Sunday, March 30, 2014

Spring and Ice at River Bend

On this nicest weekend day we've seen in months, with highs close to 60 F., Dave and I headed down to River bend Nature Center for a walk. Our first destination was the waterfall that's just off the west side of the main drive, which I understand is fairly dry much of the year, but is cascading most attractively during the spring melt. Actually, even the main drive itself has a lot of water flowing over it in spots. River Bend is a wonderfully wet place right now, as a severe winter's worth of snow melts and brings the land back to life.

After enjoying the waterfall, we headed down towards the river, which the waterfall's stream feeds into. On the way down, we saw four cedar waxwings in the tops of several nearby trees. I could barely tell what I was seeing as I took this photo (which has been cropped but is otherwise unedited), so I was pleased at how clearly it came out.

From a bench at this point, we looked down upon the river, which at River Bend is the Straight River, not the Cannon. We could see two young ladies playing around, and eventually we realized they were walking on and around huge slabs of broken-up ice that had come off the river.

We were soon to encounter many of these ourselves as we walked the Trout Lily trail around the east tip of the big bend in the river that gives the nature center its name.

There's my foot for size reference. These blocks were thick -- some of them as high as my knee.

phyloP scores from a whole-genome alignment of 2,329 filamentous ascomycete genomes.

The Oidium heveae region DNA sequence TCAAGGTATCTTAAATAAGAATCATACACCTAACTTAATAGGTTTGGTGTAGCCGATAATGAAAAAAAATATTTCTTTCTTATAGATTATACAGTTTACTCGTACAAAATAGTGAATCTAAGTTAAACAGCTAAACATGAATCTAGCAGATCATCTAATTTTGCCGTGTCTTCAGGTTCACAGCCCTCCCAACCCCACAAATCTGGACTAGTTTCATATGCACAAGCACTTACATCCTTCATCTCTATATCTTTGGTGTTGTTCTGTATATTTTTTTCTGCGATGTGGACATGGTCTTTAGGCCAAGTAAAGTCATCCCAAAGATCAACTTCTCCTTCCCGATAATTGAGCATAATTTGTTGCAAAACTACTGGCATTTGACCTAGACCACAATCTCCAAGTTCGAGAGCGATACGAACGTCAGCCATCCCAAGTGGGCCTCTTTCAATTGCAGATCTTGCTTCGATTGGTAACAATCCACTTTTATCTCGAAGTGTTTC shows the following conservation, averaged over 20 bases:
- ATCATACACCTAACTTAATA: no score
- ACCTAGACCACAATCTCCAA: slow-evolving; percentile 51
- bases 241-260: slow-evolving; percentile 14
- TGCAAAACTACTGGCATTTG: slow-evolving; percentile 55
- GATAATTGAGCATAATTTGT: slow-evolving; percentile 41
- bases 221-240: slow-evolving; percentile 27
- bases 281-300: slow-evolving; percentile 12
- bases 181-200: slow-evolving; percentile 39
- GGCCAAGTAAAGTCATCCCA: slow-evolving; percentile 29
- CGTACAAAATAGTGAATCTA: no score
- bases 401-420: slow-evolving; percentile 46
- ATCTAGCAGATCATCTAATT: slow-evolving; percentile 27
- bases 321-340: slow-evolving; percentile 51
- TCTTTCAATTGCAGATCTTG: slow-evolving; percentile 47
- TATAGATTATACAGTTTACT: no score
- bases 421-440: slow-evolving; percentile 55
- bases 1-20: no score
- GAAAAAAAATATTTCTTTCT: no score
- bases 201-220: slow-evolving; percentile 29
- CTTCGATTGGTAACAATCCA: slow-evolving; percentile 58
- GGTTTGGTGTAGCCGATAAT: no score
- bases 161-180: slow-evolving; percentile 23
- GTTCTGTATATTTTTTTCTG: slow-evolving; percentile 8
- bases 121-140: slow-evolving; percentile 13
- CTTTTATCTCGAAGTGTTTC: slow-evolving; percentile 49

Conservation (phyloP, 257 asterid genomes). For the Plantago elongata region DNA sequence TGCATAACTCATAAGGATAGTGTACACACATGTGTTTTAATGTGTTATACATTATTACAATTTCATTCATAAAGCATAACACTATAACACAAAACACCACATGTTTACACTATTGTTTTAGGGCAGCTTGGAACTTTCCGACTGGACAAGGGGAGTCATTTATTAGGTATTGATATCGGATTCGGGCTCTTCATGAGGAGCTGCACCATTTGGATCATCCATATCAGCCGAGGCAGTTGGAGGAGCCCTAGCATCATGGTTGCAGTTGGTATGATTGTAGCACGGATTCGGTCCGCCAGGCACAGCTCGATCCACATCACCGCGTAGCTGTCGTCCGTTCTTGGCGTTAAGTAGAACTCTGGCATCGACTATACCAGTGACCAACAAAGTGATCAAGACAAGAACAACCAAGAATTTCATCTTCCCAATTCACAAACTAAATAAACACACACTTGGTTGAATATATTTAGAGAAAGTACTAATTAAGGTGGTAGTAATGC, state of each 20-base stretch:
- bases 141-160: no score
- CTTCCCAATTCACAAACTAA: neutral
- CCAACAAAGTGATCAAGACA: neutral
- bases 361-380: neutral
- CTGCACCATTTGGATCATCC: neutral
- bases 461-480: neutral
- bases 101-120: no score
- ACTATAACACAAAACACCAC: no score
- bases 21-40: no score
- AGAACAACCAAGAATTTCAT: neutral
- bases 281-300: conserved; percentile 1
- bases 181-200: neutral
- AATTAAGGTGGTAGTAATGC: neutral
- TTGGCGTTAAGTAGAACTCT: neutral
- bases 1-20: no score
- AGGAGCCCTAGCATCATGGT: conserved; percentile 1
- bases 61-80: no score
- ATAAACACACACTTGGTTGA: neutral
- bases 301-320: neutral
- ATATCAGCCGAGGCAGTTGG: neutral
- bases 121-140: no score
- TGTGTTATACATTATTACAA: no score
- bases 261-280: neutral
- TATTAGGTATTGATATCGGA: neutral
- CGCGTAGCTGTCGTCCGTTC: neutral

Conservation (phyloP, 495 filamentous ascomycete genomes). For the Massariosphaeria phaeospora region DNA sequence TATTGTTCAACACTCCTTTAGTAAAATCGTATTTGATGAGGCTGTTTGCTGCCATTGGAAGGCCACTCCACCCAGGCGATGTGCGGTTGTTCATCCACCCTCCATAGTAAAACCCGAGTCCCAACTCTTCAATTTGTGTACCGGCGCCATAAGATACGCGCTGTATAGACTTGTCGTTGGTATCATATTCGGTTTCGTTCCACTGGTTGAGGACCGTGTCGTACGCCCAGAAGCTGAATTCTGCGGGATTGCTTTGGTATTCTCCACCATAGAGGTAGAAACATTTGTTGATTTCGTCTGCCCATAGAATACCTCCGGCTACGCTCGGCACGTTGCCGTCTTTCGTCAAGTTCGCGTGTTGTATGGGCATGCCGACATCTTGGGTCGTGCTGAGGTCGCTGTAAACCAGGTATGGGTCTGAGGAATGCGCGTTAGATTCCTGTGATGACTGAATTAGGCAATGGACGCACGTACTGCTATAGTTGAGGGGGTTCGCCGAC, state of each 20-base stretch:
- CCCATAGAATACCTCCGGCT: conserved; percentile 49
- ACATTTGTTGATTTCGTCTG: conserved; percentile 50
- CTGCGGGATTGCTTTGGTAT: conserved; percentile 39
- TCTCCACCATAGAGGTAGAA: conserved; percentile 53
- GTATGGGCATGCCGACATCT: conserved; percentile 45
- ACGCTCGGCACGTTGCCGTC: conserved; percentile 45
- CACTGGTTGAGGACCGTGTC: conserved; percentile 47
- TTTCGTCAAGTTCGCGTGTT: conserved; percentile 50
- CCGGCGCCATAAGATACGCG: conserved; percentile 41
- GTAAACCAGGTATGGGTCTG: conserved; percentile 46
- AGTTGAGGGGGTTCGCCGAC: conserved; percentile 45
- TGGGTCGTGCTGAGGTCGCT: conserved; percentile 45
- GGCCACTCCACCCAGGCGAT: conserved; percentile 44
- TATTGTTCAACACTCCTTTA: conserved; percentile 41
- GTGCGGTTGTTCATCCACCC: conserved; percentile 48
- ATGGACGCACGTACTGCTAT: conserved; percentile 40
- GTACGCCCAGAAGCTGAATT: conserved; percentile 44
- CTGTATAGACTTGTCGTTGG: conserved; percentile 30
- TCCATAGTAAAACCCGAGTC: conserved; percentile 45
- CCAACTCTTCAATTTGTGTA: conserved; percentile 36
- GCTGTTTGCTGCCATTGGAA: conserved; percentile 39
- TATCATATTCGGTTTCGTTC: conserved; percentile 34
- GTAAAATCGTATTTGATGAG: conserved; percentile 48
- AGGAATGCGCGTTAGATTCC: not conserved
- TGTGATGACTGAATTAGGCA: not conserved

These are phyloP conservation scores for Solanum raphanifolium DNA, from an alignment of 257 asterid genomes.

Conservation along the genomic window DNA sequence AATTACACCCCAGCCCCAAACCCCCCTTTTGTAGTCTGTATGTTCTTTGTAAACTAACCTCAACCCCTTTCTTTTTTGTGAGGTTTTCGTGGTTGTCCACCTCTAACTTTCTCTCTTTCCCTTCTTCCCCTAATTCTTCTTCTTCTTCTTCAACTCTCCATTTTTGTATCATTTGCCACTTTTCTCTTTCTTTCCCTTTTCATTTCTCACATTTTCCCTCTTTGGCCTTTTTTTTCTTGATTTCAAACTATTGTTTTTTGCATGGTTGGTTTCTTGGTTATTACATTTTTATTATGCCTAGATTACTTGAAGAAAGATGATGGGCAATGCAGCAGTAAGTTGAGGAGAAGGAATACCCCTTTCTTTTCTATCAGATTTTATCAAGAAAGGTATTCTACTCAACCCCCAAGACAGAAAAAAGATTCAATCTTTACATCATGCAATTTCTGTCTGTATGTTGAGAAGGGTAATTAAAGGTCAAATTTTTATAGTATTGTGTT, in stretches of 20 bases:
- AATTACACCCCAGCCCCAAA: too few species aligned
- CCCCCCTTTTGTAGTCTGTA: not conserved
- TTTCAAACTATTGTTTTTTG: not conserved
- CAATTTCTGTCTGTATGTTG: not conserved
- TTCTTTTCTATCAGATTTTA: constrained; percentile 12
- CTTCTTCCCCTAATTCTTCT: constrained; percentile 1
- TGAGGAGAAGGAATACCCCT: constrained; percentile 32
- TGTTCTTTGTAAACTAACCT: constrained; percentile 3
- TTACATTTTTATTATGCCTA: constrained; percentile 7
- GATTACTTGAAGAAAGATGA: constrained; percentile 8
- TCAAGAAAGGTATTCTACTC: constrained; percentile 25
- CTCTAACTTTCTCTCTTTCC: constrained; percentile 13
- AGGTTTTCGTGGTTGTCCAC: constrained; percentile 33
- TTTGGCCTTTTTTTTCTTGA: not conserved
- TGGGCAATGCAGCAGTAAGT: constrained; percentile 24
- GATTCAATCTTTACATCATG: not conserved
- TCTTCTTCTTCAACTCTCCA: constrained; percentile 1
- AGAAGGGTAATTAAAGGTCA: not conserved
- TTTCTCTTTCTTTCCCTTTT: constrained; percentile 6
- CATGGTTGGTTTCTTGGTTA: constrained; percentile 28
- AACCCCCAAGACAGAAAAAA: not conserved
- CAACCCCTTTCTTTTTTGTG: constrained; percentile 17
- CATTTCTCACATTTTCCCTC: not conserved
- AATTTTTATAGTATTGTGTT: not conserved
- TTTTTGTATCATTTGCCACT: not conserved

I've seen ice breaking up in the Cannon River before, but never big slabs that had beached themselves like these. I was fascinated to see ice crystals seemingly calving off the big blocks like icebergs off glaciers. The crystals, or ice shards, ran vertically through the ice, rather than being in horizontal layers.

So on this lovely warm day, our focus ended up being on ice -- the paradox of a Minnesota spring.

Monday, March 24, 2014

Late Winter Catch-up

It's been a brutal winter, and here it is the fourth week of March and we're still getting snow and well-below-normal temperatures. Here are a few of the photos I've taken from inside my house recently. The squirrels have been showing great gymnastic ability. The deep snow makes the squirrel baffles less effective, but I don't begrudge them the sustenance. They still work pretty hard for it.

I love it when the light hits the red spot on the back of a male downy or hairy woodpecker's head. This is a downy on our suet log -- note the tiny, pencil-point beak. So cute.

I like this final shot of a female cardinal, which shows how they turn seeds into an up-and-down orientation to crack the shells. And I rarely get this nice a few of a bird's eye. As always, click on the photo for a larger view.

Spring is getting here, even though it doesn't feel very springy. Recent phenology notes:

  • We started seeing a robin on our (snow-covered) lawn about two weeks ago. A few nights ago, friends on social media were reporting large flocks of them in treetops and on the ground. Some robins do stay year-round, but they suddenly seem to be more prominent.
  • Red-winged blackbirds were trilling in the trees by the Cannon River yesterday.
  • My friend Mary of the My Northern Garden blog reported seeing a great blue heron in flight near the wetlands off the east end of Jefferson Parkway.
  • A few days ago I saw a crow on Woodley Street with nesting material in its beak
  • Birder Dave Bartkey of Faribault reported an osprey flying overhead, north of Faribault, which he said was by far his earliest date for this species.
There is hope! Hang in there.